July 2008: Early Soaking, Dolly Kill Drought
Immense amounts of rain bookended the month of July, with torrential bursts from Hurricane Dolly not only ending the drought, but shattering some all time monthly records by several inches across much of the Lower Rio Grande Valley. The highest totals were found in extreme eastern Hidalgo, southwestern Willacy, and northern and central Cameron County. Unfortunately, a number of surface reporting stations, including airports, cooperative observers, and Community Collaborative Rain, Hail, and Snow (CoCoRaHS) network observers either did not report, or were unable to report, rainfall due to power outages in the path of Dolly's strongest winds across northern Cameron into southern Willacy County.
A prolonged period of clouds and rain during the first full week of the month, followed by Dolly, and later, resulting slow evaporation of surface moisture which followed the storm, held monthly temperatures substantially below average for the middle of summer. Across the Lower Rio Grande Valley, temperatures were generally 1 to 2 degrees below the 30 year average, placing Brownsville, Harlingen, and McAllen within the top 20 coolest July's since records began (1878 in Brownsville, 1911 in Harlingen, and 1941 in McAllen). Harlingen (8th coolest) and McAllen (15th coolest) data are incomplete due to power loss after Dolly.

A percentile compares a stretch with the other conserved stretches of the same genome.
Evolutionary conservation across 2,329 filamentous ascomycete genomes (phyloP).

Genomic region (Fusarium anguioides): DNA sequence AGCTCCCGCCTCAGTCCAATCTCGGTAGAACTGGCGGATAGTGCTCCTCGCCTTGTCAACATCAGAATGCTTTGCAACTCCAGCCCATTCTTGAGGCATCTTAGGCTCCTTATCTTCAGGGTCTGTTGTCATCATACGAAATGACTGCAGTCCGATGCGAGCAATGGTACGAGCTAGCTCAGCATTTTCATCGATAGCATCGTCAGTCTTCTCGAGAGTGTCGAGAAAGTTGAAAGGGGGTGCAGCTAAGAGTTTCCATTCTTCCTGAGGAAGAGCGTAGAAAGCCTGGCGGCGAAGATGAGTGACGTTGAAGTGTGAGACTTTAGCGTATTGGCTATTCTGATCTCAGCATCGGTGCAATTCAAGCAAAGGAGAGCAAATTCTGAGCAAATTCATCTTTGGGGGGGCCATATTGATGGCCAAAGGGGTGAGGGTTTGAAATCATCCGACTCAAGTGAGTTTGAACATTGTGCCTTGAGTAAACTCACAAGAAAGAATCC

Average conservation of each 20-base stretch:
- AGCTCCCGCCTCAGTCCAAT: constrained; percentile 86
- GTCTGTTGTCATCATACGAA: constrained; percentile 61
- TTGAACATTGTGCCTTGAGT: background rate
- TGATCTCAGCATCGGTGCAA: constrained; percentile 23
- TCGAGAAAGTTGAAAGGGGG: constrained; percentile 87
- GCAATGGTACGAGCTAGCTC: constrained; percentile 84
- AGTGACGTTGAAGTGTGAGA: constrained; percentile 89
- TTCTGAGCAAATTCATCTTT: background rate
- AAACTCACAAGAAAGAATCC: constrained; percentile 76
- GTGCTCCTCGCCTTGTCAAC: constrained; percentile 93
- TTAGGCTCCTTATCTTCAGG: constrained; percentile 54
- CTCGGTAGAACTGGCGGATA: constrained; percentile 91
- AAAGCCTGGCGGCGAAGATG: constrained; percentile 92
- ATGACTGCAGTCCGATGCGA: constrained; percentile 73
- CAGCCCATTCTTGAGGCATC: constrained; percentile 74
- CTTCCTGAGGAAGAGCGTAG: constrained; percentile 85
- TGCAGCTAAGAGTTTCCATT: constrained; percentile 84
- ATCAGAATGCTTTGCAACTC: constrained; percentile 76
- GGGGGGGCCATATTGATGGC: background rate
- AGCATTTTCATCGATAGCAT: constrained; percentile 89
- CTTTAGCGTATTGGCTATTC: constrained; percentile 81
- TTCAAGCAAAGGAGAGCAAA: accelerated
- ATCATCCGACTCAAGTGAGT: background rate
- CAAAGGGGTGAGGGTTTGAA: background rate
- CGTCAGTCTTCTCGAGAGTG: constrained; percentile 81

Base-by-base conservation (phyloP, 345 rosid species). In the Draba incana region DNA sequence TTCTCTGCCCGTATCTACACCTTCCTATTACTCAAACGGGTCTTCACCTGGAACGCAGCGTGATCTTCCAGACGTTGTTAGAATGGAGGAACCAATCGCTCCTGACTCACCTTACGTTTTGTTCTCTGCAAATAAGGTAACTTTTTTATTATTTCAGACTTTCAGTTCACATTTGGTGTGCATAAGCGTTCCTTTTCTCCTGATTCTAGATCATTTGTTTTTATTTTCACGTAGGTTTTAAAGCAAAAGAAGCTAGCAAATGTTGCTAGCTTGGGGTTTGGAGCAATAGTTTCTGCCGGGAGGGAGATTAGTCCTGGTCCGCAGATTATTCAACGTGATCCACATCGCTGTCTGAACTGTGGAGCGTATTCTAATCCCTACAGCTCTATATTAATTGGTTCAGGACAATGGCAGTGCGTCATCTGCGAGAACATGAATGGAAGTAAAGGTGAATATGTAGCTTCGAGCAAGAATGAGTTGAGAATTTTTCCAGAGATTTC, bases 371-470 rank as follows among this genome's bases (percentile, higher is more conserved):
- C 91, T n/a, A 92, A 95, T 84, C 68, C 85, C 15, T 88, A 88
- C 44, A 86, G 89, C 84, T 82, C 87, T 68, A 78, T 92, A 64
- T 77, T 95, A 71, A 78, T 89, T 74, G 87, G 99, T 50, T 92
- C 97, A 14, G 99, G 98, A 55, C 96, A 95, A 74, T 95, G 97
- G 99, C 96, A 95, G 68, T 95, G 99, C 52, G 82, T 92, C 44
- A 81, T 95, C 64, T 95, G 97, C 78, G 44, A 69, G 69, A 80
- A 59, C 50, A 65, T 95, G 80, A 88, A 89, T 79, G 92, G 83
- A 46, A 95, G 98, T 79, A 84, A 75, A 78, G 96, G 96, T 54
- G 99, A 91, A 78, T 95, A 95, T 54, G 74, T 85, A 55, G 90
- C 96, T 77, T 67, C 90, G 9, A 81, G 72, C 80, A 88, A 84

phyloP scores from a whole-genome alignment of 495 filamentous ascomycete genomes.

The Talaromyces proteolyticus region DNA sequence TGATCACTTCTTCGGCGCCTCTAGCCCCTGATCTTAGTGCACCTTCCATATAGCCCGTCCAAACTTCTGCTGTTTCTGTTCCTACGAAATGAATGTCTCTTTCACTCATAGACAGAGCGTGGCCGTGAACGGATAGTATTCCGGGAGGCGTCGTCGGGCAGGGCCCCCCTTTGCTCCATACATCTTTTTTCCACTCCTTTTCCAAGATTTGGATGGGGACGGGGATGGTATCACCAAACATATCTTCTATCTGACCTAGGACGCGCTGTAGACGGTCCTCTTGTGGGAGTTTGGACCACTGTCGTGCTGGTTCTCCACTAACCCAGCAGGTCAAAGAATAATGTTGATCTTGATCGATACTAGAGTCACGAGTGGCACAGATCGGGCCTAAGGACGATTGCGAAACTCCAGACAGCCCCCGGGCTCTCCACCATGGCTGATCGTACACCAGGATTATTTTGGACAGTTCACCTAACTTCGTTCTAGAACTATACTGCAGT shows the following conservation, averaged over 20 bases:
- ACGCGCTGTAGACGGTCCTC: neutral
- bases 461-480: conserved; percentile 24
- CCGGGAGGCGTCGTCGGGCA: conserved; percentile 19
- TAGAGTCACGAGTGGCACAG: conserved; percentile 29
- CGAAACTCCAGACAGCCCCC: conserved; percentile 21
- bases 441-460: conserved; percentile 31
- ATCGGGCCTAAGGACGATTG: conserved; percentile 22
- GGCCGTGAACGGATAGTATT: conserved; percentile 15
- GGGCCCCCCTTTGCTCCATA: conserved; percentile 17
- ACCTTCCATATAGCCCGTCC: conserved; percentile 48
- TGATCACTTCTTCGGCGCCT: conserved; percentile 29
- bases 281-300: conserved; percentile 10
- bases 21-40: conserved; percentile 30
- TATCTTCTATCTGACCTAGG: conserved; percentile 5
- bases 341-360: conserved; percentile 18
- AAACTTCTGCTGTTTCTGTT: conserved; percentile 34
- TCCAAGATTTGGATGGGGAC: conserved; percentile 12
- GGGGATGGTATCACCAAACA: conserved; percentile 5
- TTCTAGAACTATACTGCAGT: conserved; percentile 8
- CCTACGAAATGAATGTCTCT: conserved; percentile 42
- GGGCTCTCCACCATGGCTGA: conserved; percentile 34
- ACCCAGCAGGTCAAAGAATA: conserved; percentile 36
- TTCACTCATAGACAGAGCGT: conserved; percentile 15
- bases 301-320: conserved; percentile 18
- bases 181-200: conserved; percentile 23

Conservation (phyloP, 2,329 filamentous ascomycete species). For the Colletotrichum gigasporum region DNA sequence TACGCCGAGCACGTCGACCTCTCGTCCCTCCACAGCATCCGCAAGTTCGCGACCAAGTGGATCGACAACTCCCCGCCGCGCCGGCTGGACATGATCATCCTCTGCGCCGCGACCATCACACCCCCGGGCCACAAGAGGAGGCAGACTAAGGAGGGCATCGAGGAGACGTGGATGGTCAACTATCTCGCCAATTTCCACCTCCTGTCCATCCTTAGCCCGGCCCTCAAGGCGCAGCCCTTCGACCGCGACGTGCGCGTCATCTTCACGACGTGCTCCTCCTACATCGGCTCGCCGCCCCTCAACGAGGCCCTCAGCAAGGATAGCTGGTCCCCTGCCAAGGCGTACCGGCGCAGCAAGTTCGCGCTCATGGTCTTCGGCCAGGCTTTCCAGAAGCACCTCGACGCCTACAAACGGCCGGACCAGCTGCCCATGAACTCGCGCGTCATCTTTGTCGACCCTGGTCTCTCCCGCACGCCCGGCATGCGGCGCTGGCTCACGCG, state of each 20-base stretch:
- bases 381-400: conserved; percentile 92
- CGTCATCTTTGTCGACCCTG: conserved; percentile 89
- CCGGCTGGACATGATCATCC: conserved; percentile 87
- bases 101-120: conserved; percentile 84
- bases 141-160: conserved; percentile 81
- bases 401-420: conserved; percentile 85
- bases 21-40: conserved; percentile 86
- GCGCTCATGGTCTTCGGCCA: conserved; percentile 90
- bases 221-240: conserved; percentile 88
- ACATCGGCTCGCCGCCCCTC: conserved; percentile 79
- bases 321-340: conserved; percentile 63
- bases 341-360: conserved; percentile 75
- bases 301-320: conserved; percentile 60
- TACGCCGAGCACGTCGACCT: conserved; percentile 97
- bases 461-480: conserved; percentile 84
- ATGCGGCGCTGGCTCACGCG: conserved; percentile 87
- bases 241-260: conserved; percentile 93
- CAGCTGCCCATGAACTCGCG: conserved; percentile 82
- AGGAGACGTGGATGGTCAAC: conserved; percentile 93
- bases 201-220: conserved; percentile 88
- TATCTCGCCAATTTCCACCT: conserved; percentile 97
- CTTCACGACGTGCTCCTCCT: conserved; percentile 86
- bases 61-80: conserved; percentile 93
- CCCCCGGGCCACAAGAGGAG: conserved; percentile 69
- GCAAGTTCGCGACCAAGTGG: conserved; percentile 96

Here are a couple of more interesting facts from Dolly's rains (6.68 inches) in Brownsville on July 23rd:
Below is a table of rain totals for July. Many locations, both official and unofficial, reported no data, insufficient data, or incomplete data. Locations such as Port Isabel/Cameron County Airport were knocked off line just as the heaviest rains were arriving during Dolly; available data was deemed too unrepresentative to include in this report. The table will be updated if and when additional representative rainfall information trickle in.
i = Data Incomplete.
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